Pilot: Reducing Occupational Health and Safety Risks Among Young Workers in Agriculture through Clinician Engagement

Occupational hazards of adolescent farm workers is a topic many argue is critical, but for which there have been few directed activities in the research and healthcare community. This project tailored the RCAT survey instrument to develop a tool for clinicians to assess and reduce the risks of their adolescent agricultural patients. 
Agricultural workplace fatality rates among youth under age 18 are extremely high, accounting for approximately 42% of workers killed during 1992-2000, and 10% of workers killed from 1998-2007. Although ag work is one of the most dangerous jobs for adolescents, little research has characterized the work experience and health risks for Latino youth working in agriculture. This small project introduced a rapid clinical assessment (RCAT) tool developed by the Migrant Clinicians Network to migrant health care providers in the Yakima Valley Farm Workers Clinic.
The RCAT tool is a newly developed instrument that provides information on occupational hazards encountered by working youth in farmworker communities. To address the needs specific to the Yakima Valley, we adapted material created by MCN and integrated specific data and regulatory information from the Washington Department of Labor and Industries. There were challenges in conducting research within a busy clinical setting. However, the involvement of the clinic staff in shaping the tools for this project was successful, with 10 clinician participants (nurse, physicians, nurse practitioners, and physician assistants) testing RCAT in 10 patient visits during routine clinical practice. 
The RCAT was introduced in the Yakima Valley Farm Workers Clinic (YVFWC), a farmworker clinic system serving 139,369 patients in Central Washington State. A survey was successfully conducted through PNASH and YVFWC ’s community-based project, El Proyecto Bienestar, contributing to research and setting Yakima community research and education priorities. The survey yielded novel data on the work hazard experience of young workers in agriculture. This data was integrated into a survey of young Latino-American farmworkers, 14 to 18 years old, regarding their agricultural work experience. One hundred forty youth with farm-work experience completed the survey; 6% reported a previous work-related injury or illness and 53% reported receiving some workplace health and safety training. Correct identification of legally restricted duties for youth varied but were generally low, indicating the need for workplace health and safety guidance for youth employed in agriculture. Participants identified working alone past 8pm (57%), driving a forklift (56%), doing roofing work (39%), working in freezers (34%), and driving a delivery vehicle (30%). The Internet was identified as the most likely and reliable place youth would go to find information on workplace health and safety. Few participants (15%) reported clinician-initiated conversations on occupational health; however, a high proportion of participants responded positively to questions regarding the usefulness of the RCAT for this purpose.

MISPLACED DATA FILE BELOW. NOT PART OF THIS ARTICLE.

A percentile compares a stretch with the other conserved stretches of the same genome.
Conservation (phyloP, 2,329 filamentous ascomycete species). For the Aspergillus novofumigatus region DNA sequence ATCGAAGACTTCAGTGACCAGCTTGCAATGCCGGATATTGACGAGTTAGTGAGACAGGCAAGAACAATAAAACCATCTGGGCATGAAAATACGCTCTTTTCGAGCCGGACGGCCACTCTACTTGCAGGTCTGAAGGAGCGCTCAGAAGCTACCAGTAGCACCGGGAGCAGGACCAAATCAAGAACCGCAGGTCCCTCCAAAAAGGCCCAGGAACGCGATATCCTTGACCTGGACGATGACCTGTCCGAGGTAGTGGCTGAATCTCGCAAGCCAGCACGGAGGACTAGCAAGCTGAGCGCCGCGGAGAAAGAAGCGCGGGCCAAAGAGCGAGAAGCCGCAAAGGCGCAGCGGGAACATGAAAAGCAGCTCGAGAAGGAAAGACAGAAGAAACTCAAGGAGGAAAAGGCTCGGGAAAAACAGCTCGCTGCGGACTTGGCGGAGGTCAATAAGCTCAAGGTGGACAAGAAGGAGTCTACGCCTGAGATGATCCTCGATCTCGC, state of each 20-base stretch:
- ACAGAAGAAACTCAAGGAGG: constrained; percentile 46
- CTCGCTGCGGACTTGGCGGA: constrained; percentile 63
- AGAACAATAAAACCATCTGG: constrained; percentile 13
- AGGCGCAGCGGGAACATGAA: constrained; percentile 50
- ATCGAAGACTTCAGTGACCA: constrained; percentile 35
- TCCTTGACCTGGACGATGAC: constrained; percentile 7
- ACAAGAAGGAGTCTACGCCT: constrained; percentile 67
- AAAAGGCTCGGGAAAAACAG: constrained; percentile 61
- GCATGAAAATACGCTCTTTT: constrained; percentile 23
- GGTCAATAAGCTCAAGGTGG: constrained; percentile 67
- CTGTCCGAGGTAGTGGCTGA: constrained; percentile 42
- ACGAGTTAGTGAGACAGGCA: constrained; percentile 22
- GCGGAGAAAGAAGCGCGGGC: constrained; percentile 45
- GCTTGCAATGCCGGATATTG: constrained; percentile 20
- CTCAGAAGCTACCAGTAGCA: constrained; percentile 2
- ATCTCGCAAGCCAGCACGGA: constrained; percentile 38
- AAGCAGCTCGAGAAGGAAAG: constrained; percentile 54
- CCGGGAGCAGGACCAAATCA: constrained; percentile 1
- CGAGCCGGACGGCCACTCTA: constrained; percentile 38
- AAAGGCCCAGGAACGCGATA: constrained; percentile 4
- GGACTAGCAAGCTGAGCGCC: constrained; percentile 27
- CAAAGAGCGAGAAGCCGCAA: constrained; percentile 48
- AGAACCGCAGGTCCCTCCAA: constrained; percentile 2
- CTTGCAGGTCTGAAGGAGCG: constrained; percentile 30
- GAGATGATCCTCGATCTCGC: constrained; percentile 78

Principal Investigator: Catherine Karr, MD, PhD
Professor, Pediatrics and Environmental and Occupational Health
University of Washington
PNASH Pilot Project 2011-2013
Partners and Advisories
Yakima Valley Farm Worker Clinic 
Migrant Clinicians Network  
WA State Department of Labor and Industries
Heritage University 
El Proyecto Bienestar
Perla ME, Iman E, Campos L, Perkins A, Liebman AK, Miller ME, Beaudet NJ, Karr CJ. Agricultural occupational health and safety perspectives among Latino-American youth. J Agromedicine. 2015;20(2):167-77. doi: 10.1080/1059924X.2015.1010064. Erratum in: J Agromedicine. 2015;20(3):393. PubMed PMID: 25906275; PubMed Central PMCID: PMC5798607.